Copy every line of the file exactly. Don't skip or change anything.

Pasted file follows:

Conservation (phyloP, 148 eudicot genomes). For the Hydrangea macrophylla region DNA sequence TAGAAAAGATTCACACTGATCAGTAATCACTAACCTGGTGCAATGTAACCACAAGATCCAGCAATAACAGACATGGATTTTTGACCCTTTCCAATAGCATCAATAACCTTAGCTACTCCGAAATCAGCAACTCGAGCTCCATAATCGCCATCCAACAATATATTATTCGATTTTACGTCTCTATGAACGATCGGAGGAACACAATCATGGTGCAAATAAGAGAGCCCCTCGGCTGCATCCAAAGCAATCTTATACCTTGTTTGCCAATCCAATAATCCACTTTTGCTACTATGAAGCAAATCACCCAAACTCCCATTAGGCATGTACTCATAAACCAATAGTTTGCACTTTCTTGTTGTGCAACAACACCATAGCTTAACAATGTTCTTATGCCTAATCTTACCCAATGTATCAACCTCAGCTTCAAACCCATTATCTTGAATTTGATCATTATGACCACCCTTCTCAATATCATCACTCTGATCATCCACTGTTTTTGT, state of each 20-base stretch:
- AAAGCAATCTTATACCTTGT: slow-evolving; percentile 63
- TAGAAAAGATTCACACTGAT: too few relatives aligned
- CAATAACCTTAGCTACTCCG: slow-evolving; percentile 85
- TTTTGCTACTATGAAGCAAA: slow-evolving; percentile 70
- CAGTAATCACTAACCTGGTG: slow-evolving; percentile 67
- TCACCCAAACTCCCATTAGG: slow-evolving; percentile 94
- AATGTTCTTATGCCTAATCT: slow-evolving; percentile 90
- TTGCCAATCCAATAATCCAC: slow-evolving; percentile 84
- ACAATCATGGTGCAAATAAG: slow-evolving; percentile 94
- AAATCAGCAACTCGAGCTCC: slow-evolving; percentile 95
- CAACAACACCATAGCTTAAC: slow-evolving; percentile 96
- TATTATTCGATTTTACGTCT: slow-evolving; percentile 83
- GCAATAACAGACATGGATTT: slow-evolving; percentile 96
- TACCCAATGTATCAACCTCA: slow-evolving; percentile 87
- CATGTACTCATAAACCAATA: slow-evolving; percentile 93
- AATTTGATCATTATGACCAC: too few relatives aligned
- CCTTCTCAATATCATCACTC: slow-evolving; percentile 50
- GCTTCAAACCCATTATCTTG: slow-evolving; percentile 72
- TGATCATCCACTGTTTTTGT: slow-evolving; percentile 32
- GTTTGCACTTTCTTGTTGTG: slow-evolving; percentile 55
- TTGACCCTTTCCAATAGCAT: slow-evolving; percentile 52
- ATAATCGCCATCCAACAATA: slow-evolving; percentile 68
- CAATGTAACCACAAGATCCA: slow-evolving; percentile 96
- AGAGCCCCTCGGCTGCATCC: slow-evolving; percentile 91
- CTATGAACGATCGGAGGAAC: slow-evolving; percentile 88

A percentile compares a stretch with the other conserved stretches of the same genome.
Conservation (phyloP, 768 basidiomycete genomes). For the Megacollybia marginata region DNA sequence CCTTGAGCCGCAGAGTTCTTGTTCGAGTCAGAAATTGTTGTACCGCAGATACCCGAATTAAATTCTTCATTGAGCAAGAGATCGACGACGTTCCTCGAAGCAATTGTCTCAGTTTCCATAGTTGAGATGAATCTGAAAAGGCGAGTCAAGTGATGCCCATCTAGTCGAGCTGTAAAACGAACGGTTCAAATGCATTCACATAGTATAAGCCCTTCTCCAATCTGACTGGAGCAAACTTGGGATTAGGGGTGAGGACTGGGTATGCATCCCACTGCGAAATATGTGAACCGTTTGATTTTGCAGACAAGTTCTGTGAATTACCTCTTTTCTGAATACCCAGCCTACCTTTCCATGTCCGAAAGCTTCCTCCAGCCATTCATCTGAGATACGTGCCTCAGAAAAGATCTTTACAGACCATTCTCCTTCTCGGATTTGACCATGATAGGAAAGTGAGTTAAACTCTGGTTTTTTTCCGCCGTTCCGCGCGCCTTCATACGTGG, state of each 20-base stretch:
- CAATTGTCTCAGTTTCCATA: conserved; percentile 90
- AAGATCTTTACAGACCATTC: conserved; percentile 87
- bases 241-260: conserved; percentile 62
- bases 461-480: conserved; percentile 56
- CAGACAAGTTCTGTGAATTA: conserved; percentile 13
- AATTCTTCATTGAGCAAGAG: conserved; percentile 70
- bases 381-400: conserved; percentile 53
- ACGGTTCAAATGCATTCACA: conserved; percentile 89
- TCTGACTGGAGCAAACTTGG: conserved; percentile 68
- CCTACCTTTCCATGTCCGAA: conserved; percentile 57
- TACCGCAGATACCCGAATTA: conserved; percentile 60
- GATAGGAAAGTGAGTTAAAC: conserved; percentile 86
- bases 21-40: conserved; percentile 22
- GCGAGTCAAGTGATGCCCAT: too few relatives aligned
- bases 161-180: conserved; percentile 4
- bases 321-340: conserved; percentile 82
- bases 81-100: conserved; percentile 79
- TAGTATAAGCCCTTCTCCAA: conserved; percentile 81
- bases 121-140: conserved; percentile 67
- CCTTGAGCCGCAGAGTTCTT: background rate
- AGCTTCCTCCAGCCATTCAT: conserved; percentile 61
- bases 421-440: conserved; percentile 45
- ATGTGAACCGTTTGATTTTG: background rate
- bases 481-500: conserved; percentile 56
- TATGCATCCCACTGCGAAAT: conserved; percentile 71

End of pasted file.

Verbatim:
Conservation (phyloP, 148 eudicot genomes). For the Hydrangea macrophylla region DNA sequence TAGAAAAGATTCACACTGATCAGTAATCACTAACCTGGTGCAATGTAACCACAAGATCCAGCAATAACAGACATGGATTTTTGACCCTTTCCAATAGCATCAATAACCTTAGCTACTCCGAAATCAGCAACTCGAGCTCCATAATCGCCATCCAACAATATATTATTCGATTTTACGTCTCTATGAACGATCGGAGGAACACAATCATGGTGCAAATAAGAGAGCCCCTCGGCTGCATCCAAAGCAATCTTATACCTTGTTTGCCAATCCAATAATCCACTTTTGCTACTATGAAGCAAATCACCCAAACTCCCATTAGGCATGTACTCATAAACCAATAGTTTGCACTTTCTTGTTGTGCAACAACACCATAGCTTAACAATGTTCTTATGCCTAATCTTACCCAATGTATCAACCTCAGCTTCAAACCCATTATCTTGAATTTGATCATTATGACCACCCTTCTCAATATCATCACTCTGATCATCCACTGTTTTTGT, state of each 20-base stretch:
- AAAGCAATCTTATACCTTGT: slow-evolving; percentile 63
- TAGAAAAGATTCACACTGAT: too few relatives aligned
- CAATAACCTTAGCTACTCCG: slow-evolving; percentile 85
- TTTTGCTACTATGAAGCAAA: slow-evolving; percentile 70
- CAGTAATCACTAACCTGGTG: slow-evolving; percentile 67
- TCACCCAAACTCCCATTAGG: slow-evolving; percentile 94
- AATGTTCTTATGCCTAATCT: slow-evolving; percentile 90
- TTGCCAATCCAATAATCCAC: slow-evolving; percentile 84
- ACAATCATGGTGCAAATAAG: slow-evolving; percentile 94
- AAATCAGCAACTCGAGCTCC: slow-evolving; percentile 95
- CAACAACACCATAGCTTAAC: slow-evolving; percentile 96
- TATTATTCGATTTTACGTCT: slow-evolving; percentile 83
- GCAATAACAGACATGGATTT: slow-evolving; percentile 96
- TACCCAATGTATCAACCTCA: slow-evolving; percentile 87
- CATGTACTCATAAACCAATA: slow-evolving; percentile 93
- AATTTGATCATTATGACCAC: too few relatives aligned
- CCTTCTCAATATCATCACTC: slow-evolving; percentile 50
- GCTTCAAACCCATTATCTTG: slow-evolving; percentile 72
- TGATCATCCACTGTTTTTGT: slow-evolving; percentile 32
- GTTTGCACTTTCTTGTTGTG: slow-evolving; percentile 55
- TTGACCCTTTCCAATAGCAT: slow-evolving; percentile 52
- ATAATCGCCATCCAACAATA: slow-evolving; percentile 68
- CAATGTAACCACAAGATCCA: slow-evolving; percentile 96
- AGAGCCCCTCGGCTGCATCC: slow-evolving; percentile 91
- CTATGAACGATCGGAGGAAC: slow-evolving; percentile 88

A percentile compares a stretch with the other conserved stretches of the same genome.
Conservation (phyloP, 768 basidiomycete genomes). For the Megacollybia marginata region DNA sequence CCTTGAGCCGCAGAGTTCTTGTTCGAGTCAGAAATTGTTGTACCGCAGATACCCGAATTAAATTCTTCATTGAGCAAGAGATCGACGACGTTCCTCGAAGCAATTGTCTCAGTTTCCATAGTTGAGATGAATCTGAAAAGGCGAGTCAAGTGATGCCCATCTAGTCGAGCTGTAAAACGAACGGTTCAAATGCATTCACATAGTATAAGCCCTTCTCCAATCTGACTGGAGCAAACTTGGGATTAGGGGTGAGGACTGGGTATGCATCCCACTGCGAAATATGTGAACCGTTTGATTTTGCAGACAAGTTCTGTGAATTACCTCTTTTCTGAATACCCAGCCTACCTTTCCATGTCCGAAAGCTTCCTCCAGCCATTCATCTGAGATACGTGCCTCAGAAAAGATCTTTACAGACCATTCTCCTTCTCGGATTTGACCATGATAGGAAAGTGAGTTAAACTCTGGTTTTTTTCCGCCGTTCCGCGCGCCTTCATACGTGG, state of each 20-base stretch:
- CAATTGTCTCAGTTTCCATA: conserved; percentile 90
- AAGATCTTTACAGACCATTC: conserved; percentile 87
- bases 241-260: conserved; percentile 62
- bases 461-480: conserved; percentile 56
- CAGACAAGTTCTGTGAATTA: conserved; percentile 13
- AATTCTTCATTGAGCAAGAG: conserved; percentile 70
- bases 381-400: conserved; percentile 53
- ACGGTTCAAATGCATTCACA: conserved; percentile 89
- TCTGACTGGAGCAAACTTGG: conserved; percentile 68
- CCTACCTTTCCATGTCCGAA: conserved; percentile 57
- TACCGCAGATACCCGAATTA: conserved; percentile 60
- GATAGGAAAGTGAGTTAAAC: conserved; percentile 86
- bases 21-40: conserved; percentile 22
- GCGAGTCAAGTGATGCCCAT: too few relatives aligned
- bases 161-180: conserved; percentile 4
- bases 321-340: conserved; percentile 82
- bases 81-100: conserved; percentile 79
- TAGTATAAGCCCTTCTCCAA: conserved; percentile 81
- bases 121-140: conserved; percentile 67
- CCTTGAGCCGCAGAGTTCTT: background rate
- AGCTTCCTCCAGCCATTCAT: conserved; percentile 61
- bases 421-440: conserved; percentile 45
- ATGTGAACCGTTTGATTTTG: background rate
- bases 481-500: conserved; percentile 56
- TATGCATCCCACTGCGAAAT: conserved; percentile 71